Dr Simon McArthur, PhD FHEA
Senior Lecturer in Neuroscience & Pharmacology Clinical
Email: email@example.comTelephone: +44(0)20 7882 7133Room Number: Blizard Institute
I read Natural Sciences (Pharmacology) at the University of Cambridge, followed by a PhD in Neuropharmacology at Imperial College London in 2004. My thesis and postdoctoral work with Professor Glenda Gillies and Dr Egle Solito at Imperial College London examined the influence of peripheral stress and inflammation upon neuroinflammatory pathology in conditions including Parkinson’s disease, multiple sclerosis and Alzheimer’s disease.
In 2011 I moved to Queen Mary, University of London and undertook postdoctoral research with Professors Rod Flower and Mauro Perretti at the William Harvey Research Institute, studying mechanisms of inflammatory resolution and the roles of monocytes/macrophages in the termination of acute inflammation.
In 2014, I was appointed as a Lecturer in Physiology at the University of Westminster where I first developed my interest in the gut-brain axis, and the mechanism(s) linking the gut microbiota with the brain pathology in neurodegenerative disease, in collaboration with Dr Lesley Hoyles. In 2016 I took up my current position as a non-clinical Senior Lecturer in Neuroscience & Pharmacology at the Institute of Dentistry, QMUL, where I continues my research investigating the gut brain axis and its relevance to neurodegenerative disease
My principal teaching responsibilities are on the first year of the Bachelor of Dental Surgery course, where I am part of the team delivering the Basic Clinical Sciences module. I teach neuroscience and pharmacology as part of the essential background required for later clinical years. I also contribute to other courses in the School of Medicine & Dentistry, including the BSc in Pharmacology & Therapeutic Innovation and MSc in Translational Neuroscience.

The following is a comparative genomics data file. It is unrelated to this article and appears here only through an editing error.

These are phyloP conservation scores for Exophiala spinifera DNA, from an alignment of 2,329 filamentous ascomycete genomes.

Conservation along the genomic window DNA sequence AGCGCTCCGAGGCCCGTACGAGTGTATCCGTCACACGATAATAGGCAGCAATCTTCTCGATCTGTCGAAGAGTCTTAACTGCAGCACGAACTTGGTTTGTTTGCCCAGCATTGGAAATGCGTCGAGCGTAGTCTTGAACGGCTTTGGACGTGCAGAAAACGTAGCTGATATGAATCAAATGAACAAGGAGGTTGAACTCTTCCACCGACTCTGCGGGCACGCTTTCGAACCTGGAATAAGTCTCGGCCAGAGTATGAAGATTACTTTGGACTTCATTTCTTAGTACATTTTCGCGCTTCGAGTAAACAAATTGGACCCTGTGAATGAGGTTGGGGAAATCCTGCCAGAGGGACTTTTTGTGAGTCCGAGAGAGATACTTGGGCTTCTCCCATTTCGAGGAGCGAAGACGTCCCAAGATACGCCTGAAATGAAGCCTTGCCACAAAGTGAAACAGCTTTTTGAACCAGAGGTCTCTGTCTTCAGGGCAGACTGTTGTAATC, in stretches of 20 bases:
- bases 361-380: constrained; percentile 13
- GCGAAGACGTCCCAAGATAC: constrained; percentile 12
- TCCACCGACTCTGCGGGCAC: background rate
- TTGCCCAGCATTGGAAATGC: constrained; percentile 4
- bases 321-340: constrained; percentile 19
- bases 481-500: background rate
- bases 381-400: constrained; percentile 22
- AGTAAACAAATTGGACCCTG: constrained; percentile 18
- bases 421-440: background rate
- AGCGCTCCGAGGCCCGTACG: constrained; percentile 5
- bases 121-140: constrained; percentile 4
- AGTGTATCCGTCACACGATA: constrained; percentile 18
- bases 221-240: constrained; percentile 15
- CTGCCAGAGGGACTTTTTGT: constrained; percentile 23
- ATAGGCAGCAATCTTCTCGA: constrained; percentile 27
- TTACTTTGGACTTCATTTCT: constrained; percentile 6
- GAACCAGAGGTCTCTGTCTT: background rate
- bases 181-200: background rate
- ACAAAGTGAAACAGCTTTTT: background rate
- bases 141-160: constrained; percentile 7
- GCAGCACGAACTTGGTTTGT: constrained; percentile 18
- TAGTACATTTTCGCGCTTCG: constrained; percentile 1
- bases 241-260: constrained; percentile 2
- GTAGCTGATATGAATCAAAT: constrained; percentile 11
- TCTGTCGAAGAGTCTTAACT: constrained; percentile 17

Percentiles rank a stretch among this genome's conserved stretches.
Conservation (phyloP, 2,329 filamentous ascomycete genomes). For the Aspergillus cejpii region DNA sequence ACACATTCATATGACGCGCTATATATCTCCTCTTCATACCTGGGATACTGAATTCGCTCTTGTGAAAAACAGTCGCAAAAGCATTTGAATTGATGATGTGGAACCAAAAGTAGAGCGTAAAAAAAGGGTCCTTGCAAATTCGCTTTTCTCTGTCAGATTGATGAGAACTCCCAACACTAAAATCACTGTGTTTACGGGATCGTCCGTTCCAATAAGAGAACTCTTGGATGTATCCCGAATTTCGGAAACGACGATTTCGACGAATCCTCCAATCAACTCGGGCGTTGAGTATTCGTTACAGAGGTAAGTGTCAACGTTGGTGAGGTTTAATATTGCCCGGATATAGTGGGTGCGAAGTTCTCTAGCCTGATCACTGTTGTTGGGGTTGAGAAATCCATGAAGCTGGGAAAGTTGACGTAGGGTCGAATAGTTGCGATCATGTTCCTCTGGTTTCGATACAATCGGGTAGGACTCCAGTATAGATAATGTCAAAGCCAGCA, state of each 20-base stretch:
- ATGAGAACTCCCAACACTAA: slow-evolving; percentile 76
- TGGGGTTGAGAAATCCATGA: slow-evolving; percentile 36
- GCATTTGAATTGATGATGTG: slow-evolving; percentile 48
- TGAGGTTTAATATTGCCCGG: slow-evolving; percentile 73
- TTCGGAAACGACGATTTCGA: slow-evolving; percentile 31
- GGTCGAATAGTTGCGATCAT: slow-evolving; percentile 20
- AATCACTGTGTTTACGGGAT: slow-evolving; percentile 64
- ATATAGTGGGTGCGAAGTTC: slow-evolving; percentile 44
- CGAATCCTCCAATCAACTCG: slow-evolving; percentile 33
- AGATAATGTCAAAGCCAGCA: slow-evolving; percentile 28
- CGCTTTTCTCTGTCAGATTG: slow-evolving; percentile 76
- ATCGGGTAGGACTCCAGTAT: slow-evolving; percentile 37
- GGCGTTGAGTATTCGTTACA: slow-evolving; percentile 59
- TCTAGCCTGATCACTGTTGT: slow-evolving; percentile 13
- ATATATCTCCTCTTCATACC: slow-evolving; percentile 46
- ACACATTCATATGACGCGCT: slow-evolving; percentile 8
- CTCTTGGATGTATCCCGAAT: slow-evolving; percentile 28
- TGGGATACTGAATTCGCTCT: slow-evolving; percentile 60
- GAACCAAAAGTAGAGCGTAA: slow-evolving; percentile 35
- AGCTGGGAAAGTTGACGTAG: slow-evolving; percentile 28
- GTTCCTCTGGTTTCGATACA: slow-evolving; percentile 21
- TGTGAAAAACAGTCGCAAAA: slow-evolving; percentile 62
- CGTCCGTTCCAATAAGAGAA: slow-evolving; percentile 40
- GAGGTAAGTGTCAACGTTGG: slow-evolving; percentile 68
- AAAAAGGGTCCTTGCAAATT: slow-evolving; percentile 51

A second branch of my research is into the mechanisms of neuroinflammatory resolution, focusing particularly on the role of the protein annexin A1 and its primary receptor FPR2. In peripheral inflammation, we have shown that annexin A1 via FPR2 acts to both recruit macrophages and promote their differentiation into a pro-resolving phenotype, a key step in the regulated termination of inflammation. We are now investigating the role of the annexin A1-FPR2 system in microglia, given their close relationship to macrophages, focussing on whether agonists for this receptor may have value as an approach to limit neuroinflammatory activity in Alzheimer’s disease.
Hoyles L, Snelling T, Umlai U-K, Nicholson JK, Carding SR, Glen RC, McArthur S (2018) Microbiome-host systems interactions: Protective effects of propionate upon the bloodbrain barrier. BMC Microbiome vol. 6, 55
Loiola RA, Wickstead ES, Solito E, McArthur S (2019) Estrogen Promotes Pro-resolving Microglial Behavior and Phagocytic Cell Clearance Through the Actions of Annexin A1. Frontiers in Endocrinology
Cooray SN, Gobbetti T, Montero-Melendez T, McArthur S, Thompson D, Clark AJL, Flower RJ, Perretti M (2013) Ligand-specific conformational change of the G-protein-coupled receptor ALX/FPR2 determines proresolving functional responses. PNAS 110, 18232-18237